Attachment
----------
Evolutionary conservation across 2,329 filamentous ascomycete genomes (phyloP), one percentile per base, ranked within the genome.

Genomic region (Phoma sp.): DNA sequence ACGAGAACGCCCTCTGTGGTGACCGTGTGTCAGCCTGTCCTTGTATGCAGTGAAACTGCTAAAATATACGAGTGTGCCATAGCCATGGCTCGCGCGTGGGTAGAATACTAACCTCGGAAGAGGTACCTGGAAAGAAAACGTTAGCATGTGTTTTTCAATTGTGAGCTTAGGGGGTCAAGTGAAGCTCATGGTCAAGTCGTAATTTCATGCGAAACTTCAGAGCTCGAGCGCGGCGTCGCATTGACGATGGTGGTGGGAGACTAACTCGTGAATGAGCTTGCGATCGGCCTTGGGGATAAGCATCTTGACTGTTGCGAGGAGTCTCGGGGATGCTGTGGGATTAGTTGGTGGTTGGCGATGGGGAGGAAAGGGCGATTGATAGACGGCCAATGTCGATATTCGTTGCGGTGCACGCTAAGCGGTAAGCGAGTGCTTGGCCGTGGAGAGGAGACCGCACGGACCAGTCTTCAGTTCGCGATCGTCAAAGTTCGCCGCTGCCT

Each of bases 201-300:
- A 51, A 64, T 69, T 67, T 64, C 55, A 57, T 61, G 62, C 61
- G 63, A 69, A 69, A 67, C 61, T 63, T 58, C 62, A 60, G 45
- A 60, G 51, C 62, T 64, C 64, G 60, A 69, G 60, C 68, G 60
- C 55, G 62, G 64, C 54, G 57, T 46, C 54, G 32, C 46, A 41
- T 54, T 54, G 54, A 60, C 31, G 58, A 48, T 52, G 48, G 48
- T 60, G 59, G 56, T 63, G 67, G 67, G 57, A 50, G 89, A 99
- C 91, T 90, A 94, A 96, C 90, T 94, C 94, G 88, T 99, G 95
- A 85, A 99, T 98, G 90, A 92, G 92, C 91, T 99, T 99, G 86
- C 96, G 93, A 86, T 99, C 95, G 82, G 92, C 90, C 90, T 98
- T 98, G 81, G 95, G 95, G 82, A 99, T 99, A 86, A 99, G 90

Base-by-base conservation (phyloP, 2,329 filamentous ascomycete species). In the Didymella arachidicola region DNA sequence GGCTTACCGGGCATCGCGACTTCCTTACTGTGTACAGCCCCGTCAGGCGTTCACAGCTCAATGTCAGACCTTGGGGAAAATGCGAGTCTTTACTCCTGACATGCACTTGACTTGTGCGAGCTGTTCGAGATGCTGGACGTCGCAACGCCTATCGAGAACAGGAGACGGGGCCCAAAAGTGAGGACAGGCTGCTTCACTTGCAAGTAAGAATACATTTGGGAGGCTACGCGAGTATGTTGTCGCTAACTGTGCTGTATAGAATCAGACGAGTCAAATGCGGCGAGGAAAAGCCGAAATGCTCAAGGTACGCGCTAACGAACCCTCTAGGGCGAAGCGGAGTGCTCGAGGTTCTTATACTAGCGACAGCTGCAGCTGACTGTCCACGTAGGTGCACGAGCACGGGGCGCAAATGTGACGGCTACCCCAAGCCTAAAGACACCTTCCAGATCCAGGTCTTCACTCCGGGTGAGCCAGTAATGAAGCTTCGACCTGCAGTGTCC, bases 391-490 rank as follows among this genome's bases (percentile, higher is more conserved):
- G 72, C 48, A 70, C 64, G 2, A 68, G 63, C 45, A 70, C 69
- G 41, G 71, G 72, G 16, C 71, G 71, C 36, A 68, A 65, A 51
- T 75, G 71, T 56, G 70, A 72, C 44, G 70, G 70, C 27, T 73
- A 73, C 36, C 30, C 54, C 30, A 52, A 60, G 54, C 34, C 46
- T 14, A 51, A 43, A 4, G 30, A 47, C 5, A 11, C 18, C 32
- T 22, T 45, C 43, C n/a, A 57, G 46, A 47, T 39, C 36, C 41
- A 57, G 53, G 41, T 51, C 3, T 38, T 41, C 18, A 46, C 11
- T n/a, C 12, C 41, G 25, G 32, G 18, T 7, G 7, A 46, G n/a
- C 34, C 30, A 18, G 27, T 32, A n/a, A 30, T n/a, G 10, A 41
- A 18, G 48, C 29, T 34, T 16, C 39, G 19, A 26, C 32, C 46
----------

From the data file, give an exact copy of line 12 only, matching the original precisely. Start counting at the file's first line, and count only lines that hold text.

- C 96, G 93, A 86, T 99, C 95, G 82, G 92, C 90, C 90, T 98